When you’re taking out a home insurance policy – whether it’s for buildings, contents or both – one of the questions you’ll always be asked is whether the property has ever been underpinned.
If you’ve not insured a property previously, you might be wonder what this means, and what the impact of answering ‘yes’ might be on your premiums. This layman’s guide should help.
Underpinning a house is the process of strengthening the building’s foundations. This can be required as a result of subsidence (more on this later); the addition of extra floors (including extensions above adjoined garages); or inadequate initial construction.
It’s time consuming and expensive to complete. The most typical method involves manually digging out channels beneath the property and filling them with concrete, one at a time. There is often no visible evidence of underpinning work that has been completed previously.
Vendors are legally obliged to declare if a property has been previously underpinned, and a structural survey should reveal if a property is likely to require underpinning before you complete the purchase.
Rather than start from scratch, it acts to bridge the gap between your home's current foundations and a solid strata of rock that can sufficiently support its weight.
The effect is that the current foundations are lengthened, often by many metres – effectively skewering it into the ground, like a fork in a piece of food. The planning and execution of underpinning work is highly specialised and complicated.
If you've been told that your home needs underpinning, it's likely because the building is sinking into the ground: a form of subsidence. This can happen because the soil beneath your home has shrunk or moved (as is reasonably common with clay-based soils), or because the ground's characteristics were improperly assessed when the original foundations were laid.
Subsidence is more likely to affect semis and detached properties, but in truth any home can be affected. Even mid-terraces built over variable ground, such as old river beds. This issue can be picked up by a structural survey before purchase.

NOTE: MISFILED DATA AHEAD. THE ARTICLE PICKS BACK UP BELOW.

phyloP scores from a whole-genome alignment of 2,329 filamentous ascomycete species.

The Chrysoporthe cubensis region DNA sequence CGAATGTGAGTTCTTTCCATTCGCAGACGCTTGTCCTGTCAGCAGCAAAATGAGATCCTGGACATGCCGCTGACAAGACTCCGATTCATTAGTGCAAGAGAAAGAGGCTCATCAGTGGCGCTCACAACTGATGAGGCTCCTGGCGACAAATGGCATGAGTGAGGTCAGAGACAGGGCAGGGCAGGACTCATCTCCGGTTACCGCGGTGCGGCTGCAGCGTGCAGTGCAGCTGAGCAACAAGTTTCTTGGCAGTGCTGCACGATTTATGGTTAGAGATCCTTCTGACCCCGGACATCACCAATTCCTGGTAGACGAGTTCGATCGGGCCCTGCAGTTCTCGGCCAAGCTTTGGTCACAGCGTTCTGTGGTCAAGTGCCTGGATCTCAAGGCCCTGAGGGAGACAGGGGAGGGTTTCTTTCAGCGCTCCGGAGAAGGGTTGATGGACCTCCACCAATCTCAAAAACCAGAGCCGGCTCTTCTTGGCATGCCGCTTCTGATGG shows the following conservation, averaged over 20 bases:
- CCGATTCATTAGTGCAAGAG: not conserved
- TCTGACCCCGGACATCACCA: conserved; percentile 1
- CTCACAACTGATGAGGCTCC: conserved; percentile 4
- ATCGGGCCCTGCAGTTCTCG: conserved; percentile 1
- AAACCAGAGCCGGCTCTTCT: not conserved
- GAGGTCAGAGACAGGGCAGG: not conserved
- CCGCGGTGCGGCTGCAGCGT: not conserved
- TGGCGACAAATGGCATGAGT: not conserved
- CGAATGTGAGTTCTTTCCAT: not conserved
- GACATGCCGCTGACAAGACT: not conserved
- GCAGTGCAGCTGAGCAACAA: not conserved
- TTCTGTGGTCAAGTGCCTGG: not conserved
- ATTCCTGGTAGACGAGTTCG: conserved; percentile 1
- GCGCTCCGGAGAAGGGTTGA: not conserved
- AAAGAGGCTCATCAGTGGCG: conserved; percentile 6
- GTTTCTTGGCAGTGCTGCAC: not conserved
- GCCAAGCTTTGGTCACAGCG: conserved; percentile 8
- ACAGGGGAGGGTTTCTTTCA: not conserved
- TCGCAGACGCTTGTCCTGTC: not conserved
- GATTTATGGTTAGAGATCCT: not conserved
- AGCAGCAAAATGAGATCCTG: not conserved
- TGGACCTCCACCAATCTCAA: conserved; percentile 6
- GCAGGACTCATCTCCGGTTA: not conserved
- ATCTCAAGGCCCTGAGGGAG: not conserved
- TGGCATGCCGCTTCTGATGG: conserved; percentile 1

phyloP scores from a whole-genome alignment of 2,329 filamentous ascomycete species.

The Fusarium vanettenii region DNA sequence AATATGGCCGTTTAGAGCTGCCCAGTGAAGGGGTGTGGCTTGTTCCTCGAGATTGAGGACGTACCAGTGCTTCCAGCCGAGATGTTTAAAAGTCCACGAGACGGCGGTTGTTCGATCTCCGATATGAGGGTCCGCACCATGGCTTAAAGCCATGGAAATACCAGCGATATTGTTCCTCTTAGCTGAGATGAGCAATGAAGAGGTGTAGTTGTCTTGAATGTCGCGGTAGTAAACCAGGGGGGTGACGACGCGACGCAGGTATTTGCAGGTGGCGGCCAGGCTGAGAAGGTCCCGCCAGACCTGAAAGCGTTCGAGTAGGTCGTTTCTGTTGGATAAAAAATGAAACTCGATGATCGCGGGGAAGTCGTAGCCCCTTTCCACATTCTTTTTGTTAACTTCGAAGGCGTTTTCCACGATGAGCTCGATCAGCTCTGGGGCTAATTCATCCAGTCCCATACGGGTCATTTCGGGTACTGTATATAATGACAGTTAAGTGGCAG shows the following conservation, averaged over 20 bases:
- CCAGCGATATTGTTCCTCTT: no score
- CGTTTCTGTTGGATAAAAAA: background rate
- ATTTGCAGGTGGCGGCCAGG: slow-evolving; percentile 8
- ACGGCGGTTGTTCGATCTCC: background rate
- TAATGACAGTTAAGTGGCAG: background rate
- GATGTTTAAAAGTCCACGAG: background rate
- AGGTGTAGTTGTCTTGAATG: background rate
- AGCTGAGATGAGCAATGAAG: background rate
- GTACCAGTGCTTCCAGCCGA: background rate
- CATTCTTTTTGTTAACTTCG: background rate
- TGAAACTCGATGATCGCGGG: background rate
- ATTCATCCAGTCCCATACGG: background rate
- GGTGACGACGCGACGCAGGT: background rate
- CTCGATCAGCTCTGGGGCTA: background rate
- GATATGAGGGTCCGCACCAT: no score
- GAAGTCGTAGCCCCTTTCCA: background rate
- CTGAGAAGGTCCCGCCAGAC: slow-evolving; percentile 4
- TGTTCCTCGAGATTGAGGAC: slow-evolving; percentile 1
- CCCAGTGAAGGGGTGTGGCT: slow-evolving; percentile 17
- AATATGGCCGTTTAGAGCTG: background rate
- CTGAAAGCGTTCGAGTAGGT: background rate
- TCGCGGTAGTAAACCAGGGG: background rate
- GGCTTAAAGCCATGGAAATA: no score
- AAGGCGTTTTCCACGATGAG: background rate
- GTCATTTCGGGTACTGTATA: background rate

It’s important to note that your survey won't pick up if a neighbouring property, such as the other half of a semi-detached, has been underpinned. If you're looking at buying a home in an area with clay soil (particularly prevalent in the Southeast of England), don't be afraid to knock on nearby doors and ask if their property has been underpinned in the past.
Signs of potential subsidence include cracks in the brickwork or render, and blown tiling on interior walls. Several things can cause blown tiles, including leaking pipes, so their presence should ring alarm bells – they mean something, somewhere is wrong.
Homebuilding & Renovating magazine places the ballpark figure of underpinning an average British home at £10,000 to £15,000. Of course, if your home is larger the costs could be far more significant.
It depends on the reason why the work needs to be done. Most instances of subsidence are insured, and the cost of stabilising your property will be covered by your insurance.
If it is because of a newly planned extension or other elective changes to the structure of the building, this will not be insured.
You won’t be able to claim for underpinning if your property is experiencing subsidence while still covered by the new building warranty that typically comes with all new or recently built properties. In these instances, the home builder will be responsible for stabilising the property.
Insurance is all about assessing risk. Potential home insurers will want to know if they’re exposing themselves to an increased risk. Underpinned properties are considered riskier because it indicates that the property may be structurally unsound, or have imperfect sub-optimal foundations.
While in theory the property should be more secure than before, there are no guarantees that it won’t require further structural work.
That said, historical underpinning may have less of an impact on your premiums than recent work; if there has been no further movement of the ground in decades since it was completed, the likelihood is that the problems have been largely solved.
If the vendor/estate agent misled you about historical work that has been completed to the property by failing to declare it on the Property Information Form, you may be able to sue; buyers are protected by the Misrepresentation Act (1967).
If sellers fail to declare underpinning and this later comes to light, they must prove they didn’t know about it. Of course, there may be a paper trail proving they were informed when they bought the property.
Any legal expenses you incur in suing the seller may be covered through your home insurance. To be covered, you'll need to have selected Family Legal Protection as an optional extra, or opted for a policy that includes it as standard (such as Admiral Platinum Buildings Insurance).